But when Bayern sealed a record-extending fifth consecutive Bundesliga crown on Saturday with a 6-0 demolition of VfL Wolfsburg, most of them also breathed a big sigh of relief, knowing that the world was still in order.
Bayern had gone through what amounted to a mini-crisis in recent weeks, failing to win any of their last five matches in all competitions and being eliminated from the German Cup and Champions League.
After hopes of a possible treble-winning season drained away, Bayern saw their Bundesliga lead shrink from 13 points to seven before Saturday's win.
Their late-season wobble, however, never really put their championship chances at risk with Ancelotti's team having done all the heavy lifting earlier in the campaign to make sure they remained the dominant force in Germany for yet another season.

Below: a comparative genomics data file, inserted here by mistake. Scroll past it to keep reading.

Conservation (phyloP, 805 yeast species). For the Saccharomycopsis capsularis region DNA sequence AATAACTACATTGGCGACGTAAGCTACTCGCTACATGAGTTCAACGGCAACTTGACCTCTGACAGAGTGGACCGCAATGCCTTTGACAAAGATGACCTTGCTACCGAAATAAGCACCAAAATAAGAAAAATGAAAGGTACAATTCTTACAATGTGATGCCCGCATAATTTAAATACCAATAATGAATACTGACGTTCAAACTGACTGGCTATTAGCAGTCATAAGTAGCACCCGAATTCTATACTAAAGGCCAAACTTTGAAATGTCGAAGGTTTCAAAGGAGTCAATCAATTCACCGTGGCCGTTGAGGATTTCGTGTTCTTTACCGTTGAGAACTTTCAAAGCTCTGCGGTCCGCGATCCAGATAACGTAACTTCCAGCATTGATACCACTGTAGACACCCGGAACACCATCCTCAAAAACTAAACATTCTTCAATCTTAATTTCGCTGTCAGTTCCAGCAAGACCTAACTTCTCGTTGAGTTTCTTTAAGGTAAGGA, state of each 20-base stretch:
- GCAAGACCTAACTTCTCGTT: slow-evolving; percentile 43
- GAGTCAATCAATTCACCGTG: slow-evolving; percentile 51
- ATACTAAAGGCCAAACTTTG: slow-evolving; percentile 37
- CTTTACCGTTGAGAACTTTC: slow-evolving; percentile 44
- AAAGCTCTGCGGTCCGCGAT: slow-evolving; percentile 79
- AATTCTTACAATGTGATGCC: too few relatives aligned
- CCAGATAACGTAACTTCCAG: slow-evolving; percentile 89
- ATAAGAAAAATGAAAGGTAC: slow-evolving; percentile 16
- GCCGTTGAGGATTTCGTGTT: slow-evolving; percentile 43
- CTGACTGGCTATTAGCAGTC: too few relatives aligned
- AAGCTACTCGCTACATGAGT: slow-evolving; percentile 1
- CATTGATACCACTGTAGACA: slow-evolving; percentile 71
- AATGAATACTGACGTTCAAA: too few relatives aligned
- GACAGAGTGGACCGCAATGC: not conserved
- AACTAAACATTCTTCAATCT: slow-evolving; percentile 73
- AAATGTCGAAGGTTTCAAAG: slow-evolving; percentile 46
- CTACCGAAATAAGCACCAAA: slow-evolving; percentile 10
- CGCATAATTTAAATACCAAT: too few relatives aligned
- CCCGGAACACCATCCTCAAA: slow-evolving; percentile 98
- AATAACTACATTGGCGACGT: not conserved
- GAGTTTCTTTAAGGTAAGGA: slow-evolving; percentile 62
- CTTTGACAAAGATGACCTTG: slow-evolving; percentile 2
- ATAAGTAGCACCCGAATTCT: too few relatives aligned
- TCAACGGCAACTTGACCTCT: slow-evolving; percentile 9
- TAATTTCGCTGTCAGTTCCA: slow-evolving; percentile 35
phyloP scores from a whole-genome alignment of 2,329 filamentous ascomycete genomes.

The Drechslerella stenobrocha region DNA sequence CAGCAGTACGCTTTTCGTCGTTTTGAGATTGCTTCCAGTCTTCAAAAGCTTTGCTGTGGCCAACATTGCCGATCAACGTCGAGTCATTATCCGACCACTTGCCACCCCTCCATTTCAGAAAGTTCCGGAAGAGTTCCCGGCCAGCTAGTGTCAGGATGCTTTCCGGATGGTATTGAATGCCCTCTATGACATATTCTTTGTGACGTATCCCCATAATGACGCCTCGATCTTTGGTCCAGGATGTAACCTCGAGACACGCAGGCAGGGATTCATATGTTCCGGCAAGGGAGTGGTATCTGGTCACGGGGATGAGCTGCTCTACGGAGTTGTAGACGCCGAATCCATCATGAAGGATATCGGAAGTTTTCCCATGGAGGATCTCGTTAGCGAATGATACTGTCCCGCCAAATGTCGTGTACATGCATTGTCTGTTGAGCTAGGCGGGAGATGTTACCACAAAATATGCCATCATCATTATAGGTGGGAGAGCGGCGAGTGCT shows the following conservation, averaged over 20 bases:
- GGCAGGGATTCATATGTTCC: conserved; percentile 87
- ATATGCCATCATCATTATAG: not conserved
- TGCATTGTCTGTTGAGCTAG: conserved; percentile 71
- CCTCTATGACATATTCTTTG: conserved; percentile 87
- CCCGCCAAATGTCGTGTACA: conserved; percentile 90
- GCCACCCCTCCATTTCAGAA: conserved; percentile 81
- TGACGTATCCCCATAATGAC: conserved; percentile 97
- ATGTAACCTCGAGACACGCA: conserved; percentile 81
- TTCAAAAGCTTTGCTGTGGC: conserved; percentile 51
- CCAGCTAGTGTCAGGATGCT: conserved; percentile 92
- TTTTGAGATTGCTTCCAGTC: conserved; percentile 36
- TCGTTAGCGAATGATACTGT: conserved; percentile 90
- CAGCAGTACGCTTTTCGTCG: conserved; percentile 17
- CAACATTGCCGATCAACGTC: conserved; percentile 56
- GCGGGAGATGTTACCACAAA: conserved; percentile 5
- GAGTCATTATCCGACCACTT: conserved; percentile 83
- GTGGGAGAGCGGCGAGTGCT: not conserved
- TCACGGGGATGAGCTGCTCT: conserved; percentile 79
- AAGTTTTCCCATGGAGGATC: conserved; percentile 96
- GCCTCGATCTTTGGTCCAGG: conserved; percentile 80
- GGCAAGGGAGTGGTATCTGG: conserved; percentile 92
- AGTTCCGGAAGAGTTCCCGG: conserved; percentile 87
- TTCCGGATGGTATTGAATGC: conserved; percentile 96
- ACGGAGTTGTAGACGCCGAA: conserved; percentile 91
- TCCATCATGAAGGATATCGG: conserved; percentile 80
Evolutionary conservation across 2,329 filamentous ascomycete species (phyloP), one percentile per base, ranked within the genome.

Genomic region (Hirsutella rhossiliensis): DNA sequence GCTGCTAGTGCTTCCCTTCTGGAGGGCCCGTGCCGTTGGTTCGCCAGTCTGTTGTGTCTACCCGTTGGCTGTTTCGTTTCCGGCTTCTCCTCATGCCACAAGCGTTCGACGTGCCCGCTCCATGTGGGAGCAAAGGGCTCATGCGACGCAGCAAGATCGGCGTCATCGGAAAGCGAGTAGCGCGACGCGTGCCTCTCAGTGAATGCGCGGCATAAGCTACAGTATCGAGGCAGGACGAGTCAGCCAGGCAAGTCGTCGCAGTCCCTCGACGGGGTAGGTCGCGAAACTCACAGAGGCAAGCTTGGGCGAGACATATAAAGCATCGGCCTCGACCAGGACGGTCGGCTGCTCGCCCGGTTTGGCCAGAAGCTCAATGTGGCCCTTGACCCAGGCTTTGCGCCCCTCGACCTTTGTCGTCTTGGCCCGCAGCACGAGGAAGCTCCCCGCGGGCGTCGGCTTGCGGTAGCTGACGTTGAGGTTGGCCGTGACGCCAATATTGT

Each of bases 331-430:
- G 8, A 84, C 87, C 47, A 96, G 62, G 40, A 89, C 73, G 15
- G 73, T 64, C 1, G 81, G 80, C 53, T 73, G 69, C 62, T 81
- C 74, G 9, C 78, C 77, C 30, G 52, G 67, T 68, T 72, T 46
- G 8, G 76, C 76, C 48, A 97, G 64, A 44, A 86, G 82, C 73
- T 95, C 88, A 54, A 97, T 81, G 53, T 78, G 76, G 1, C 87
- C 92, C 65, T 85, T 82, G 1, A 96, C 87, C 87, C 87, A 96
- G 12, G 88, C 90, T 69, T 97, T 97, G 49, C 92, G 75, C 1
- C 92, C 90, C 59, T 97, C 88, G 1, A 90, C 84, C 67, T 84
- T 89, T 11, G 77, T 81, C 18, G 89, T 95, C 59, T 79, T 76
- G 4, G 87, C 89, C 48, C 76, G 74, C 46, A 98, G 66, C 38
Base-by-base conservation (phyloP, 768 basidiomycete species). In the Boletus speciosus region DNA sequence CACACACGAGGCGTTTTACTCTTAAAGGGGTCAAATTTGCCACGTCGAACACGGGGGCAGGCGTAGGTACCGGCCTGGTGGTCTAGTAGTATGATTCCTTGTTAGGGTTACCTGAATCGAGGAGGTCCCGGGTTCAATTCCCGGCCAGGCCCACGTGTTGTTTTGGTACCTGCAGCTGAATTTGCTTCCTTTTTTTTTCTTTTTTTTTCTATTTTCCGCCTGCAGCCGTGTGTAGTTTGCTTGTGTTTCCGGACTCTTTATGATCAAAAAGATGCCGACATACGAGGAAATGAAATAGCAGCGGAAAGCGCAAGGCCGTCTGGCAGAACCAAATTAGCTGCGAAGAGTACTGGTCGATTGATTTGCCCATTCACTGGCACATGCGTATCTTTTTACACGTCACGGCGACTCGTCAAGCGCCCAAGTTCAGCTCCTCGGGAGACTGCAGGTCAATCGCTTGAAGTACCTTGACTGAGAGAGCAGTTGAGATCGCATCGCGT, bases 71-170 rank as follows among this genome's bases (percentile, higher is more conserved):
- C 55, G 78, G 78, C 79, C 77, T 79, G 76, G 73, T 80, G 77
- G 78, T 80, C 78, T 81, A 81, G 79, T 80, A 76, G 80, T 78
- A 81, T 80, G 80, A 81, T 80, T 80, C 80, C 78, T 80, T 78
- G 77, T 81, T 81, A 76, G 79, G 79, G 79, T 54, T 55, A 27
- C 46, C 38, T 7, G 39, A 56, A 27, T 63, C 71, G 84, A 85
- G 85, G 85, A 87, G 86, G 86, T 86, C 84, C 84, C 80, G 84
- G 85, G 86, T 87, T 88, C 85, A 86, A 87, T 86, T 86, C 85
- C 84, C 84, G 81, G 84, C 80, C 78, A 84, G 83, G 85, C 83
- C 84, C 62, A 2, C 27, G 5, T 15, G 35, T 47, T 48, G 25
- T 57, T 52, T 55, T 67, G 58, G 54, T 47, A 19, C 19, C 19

"The Bundesliga comes first," Bayern CEO Karl-Heinz Rummenigge had said, with each coach, including Ancelotti, making the league win their top priority.
Ancelotti took over from Spaniard Pep Guardiola and their styles could not have been more different. A control-obsessed coach, Guardiola had created a winning machine, capable of obliterating any opposition in Germany.
The Italian is far more hands-off, more interested in winning games than offering a goal bonanza or running his players into the ground.
He brushed off criticism over what some said was a too-light training regime while also comfortably handling his big-name players and ambitious club bosses, who never stopped backing him.
Read the full article on eurosport.co.uk: Bayern come out top under Ancelotti's light touch